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Linux From Scratch This Forum is for the discussion of LFS.
LFS is a project that provides you with the steps necessary to build your own custom Linux system.


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Old 01-02-2005, 04:51 PM   #1
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Reinstalling LFS For Every New Package?

Hi, I'm a linux newbie. I know most of the basic commands I guess, and I've read the LFS 6.0 book and even built it multiple times. ( YAY me ) Now after I have my brand spanking new LFS system running ( which I'm pretty proud of ), I start reading the BLFS book. To my surprise ( a rather bad one ), it is recommended that LFS be rebuilt if there is a minor upgrade to the toolchain package. I'm not too sure how fast these upgrades are released but I'm kind of zoned out hearing it. So lets say now I start reading/learning/installing various package from BLFS, and 3-4 months down the line, I have it configured how I want, using it how I want and then a new upgrade for a package comes out. It is ( highly? ) recommended that I rebuild the LFS system. Which probably means all the other things I installed, I need to reinstall too. I'm kind of tired of reinstalling stuff over and over ( did it when I was crazier but kind of settled down ). I've also read the package management system, but I figured if I had to rebuild LFS, the package management system would probably do me squat anyway.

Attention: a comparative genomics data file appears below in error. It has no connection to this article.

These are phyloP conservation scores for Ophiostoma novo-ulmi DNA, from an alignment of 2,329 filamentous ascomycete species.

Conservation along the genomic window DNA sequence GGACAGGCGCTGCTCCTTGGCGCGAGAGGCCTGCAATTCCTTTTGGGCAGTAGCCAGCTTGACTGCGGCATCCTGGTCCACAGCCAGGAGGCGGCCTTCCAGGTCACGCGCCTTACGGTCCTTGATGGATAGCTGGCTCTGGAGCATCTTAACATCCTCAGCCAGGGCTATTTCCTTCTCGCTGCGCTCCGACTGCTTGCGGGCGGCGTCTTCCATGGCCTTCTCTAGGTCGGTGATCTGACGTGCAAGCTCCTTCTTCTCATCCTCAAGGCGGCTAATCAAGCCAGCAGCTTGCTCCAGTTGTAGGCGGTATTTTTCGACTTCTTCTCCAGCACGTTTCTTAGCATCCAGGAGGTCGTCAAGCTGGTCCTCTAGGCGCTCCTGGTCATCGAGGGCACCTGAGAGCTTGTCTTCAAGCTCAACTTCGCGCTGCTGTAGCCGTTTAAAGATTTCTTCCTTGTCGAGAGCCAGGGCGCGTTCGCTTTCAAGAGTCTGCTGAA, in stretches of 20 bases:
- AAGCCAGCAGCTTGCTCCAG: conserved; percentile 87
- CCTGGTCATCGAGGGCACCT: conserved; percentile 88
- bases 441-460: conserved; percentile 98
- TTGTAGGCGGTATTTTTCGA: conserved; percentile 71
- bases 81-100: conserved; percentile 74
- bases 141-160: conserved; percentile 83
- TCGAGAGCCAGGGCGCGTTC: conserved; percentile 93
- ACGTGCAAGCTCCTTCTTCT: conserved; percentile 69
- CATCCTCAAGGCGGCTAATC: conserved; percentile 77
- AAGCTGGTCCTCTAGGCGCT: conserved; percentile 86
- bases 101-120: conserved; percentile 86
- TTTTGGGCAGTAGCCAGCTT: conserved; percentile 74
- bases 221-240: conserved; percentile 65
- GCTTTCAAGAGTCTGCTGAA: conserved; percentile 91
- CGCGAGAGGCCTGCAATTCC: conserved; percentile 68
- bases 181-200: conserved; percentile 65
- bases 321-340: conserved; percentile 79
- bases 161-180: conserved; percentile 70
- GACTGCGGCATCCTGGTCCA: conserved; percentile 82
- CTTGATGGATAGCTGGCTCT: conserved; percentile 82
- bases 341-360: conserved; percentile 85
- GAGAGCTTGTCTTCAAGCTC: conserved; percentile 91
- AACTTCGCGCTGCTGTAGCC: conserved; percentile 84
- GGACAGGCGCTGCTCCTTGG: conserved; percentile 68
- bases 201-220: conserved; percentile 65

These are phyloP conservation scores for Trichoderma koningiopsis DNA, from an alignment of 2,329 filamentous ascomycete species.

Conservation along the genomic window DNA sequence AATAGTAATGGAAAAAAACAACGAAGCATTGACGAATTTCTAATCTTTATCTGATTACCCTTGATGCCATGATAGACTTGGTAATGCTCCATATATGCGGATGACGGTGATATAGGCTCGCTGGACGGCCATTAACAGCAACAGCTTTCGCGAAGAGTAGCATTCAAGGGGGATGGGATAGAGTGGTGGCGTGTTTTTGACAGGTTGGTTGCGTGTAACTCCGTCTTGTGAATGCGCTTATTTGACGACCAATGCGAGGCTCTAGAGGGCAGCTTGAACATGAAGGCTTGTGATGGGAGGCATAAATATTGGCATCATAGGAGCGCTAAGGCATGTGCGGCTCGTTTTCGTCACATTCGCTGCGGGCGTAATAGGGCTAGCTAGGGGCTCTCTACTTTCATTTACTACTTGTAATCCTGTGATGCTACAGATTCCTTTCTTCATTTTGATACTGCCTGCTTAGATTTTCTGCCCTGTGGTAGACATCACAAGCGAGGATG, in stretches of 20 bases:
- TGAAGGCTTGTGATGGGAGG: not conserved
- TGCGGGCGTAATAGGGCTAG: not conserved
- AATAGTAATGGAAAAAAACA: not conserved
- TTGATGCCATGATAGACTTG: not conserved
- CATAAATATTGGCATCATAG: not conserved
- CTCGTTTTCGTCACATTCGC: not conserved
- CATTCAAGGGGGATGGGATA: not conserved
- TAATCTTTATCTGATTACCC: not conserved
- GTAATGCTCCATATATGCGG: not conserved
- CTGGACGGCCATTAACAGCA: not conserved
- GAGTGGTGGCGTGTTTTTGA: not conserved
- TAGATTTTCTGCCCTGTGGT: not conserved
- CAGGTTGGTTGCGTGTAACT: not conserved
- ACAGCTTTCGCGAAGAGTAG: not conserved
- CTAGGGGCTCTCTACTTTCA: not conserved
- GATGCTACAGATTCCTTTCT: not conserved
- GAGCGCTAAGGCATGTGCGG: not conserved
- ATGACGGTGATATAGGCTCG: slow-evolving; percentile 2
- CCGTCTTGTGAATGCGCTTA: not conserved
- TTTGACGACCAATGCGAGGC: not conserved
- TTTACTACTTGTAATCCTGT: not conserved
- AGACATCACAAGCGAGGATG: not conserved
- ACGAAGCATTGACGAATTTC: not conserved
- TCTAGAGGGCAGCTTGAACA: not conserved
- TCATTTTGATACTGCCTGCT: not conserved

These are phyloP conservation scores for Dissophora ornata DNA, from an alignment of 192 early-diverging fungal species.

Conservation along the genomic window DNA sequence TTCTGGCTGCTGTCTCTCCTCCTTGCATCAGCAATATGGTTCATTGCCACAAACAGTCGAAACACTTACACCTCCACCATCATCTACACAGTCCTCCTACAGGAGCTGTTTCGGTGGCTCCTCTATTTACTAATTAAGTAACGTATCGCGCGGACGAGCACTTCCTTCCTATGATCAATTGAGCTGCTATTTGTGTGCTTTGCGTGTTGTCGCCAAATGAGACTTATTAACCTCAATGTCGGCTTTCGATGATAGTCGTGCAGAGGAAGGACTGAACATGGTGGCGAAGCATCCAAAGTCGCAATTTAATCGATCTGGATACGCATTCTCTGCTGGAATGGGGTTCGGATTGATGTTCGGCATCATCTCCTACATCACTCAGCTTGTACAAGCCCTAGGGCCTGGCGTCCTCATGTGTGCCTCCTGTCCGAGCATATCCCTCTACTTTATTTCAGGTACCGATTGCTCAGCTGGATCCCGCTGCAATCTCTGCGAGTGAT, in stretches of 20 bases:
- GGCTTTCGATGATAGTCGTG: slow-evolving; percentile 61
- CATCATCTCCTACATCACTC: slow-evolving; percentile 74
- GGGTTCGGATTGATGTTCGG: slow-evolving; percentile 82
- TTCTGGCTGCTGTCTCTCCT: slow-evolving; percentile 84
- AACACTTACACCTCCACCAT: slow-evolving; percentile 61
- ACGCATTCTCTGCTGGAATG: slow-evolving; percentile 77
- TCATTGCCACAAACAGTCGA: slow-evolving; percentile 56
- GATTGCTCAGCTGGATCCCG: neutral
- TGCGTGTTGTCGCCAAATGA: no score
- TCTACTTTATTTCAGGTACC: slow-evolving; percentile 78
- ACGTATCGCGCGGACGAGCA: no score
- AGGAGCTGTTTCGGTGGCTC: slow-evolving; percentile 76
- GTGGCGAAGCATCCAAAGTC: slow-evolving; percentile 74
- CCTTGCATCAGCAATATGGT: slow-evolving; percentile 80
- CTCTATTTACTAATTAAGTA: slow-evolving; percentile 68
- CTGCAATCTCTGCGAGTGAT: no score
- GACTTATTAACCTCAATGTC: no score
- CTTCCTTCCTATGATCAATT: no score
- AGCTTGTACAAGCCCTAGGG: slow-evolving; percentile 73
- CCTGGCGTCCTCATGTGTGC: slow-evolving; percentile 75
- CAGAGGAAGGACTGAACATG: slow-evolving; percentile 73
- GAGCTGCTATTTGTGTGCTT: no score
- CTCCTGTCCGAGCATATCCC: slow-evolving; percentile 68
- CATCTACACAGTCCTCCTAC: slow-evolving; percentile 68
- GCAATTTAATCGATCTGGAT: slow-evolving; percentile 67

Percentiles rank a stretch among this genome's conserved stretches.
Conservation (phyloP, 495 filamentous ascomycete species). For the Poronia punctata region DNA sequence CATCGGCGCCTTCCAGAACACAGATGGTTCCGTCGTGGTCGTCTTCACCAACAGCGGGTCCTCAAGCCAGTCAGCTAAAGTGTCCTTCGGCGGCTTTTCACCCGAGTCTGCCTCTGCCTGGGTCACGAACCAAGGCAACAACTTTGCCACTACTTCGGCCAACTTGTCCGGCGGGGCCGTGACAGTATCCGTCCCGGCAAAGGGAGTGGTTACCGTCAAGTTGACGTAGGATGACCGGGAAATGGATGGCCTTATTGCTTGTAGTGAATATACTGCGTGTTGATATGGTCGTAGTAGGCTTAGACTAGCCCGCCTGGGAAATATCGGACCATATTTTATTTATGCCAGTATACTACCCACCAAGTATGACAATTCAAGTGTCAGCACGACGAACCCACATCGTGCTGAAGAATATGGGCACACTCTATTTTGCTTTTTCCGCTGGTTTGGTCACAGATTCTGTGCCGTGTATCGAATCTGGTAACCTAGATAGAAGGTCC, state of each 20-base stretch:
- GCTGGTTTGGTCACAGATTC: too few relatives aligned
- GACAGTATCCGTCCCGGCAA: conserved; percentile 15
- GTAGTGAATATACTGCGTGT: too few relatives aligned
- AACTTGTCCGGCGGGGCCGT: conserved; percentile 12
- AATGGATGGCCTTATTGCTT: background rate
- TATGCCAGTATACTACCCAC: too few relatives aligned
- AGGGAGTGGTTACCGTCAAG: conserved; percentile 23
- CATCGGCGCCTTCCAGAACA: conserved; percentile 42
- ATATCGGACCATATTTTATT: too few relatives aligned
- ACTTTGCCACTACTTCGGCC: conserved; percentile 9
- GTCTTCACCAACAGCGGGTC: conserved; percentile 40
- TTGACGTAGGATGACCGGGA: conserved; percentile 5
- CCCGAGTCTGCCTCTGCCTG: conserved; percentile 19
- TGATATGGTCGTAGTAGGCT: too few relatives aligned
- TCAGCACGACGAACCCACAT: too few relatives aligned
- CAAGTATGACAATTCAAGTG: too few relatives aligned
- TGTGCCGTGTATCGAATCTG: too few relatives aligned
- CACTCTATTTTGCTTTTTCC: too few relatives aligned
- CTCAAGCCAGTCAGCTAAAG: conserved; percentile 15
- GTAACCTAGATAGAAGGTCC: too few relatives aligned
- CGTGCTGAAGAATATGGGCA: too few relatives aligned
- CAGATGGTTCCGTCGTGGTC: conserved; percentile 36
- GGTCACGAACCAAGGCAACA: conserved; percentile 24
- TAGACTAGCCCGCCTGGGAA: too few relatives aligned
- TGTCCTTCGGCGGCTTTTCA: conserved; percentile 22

So I guess my question would be, is there any way to just install on top of the existing packages? Sort of like how M$ just overwrites a new patch/version over the existing one. Or would that break the system? Any hints, suggestion, expierences?
Old 01-02-2005, 06:42 PM   #2
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Well, most things you can overwrite without many problems (but its not guaranteed). The things you will likely want to upgrade often, such as kde and gnome, install in prefix /opt. that way when you want to remove them, just delete /opt/kde or /opt/gnome and rebuild the packages and install. As for package management, I've always used the slackware tools and checkinstall. Other than that, the base should be good for a while with glibc-2.3.4 and gcc-3.4.1.
Old 01-04-2005, 02:51 AM   #3
Registered: Jul 2004
Distribution: LFS, I felt the itch and scratched it
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I prefer the package archive sort of installation. I just DESTDIR the make install into some temp directory strip and bzip2 any man/info files and then make a tar.bz2 of it and then install it. There's some packages you have to watch out for though, like the gnome packages, since make install does some extra stuff like install schemas.


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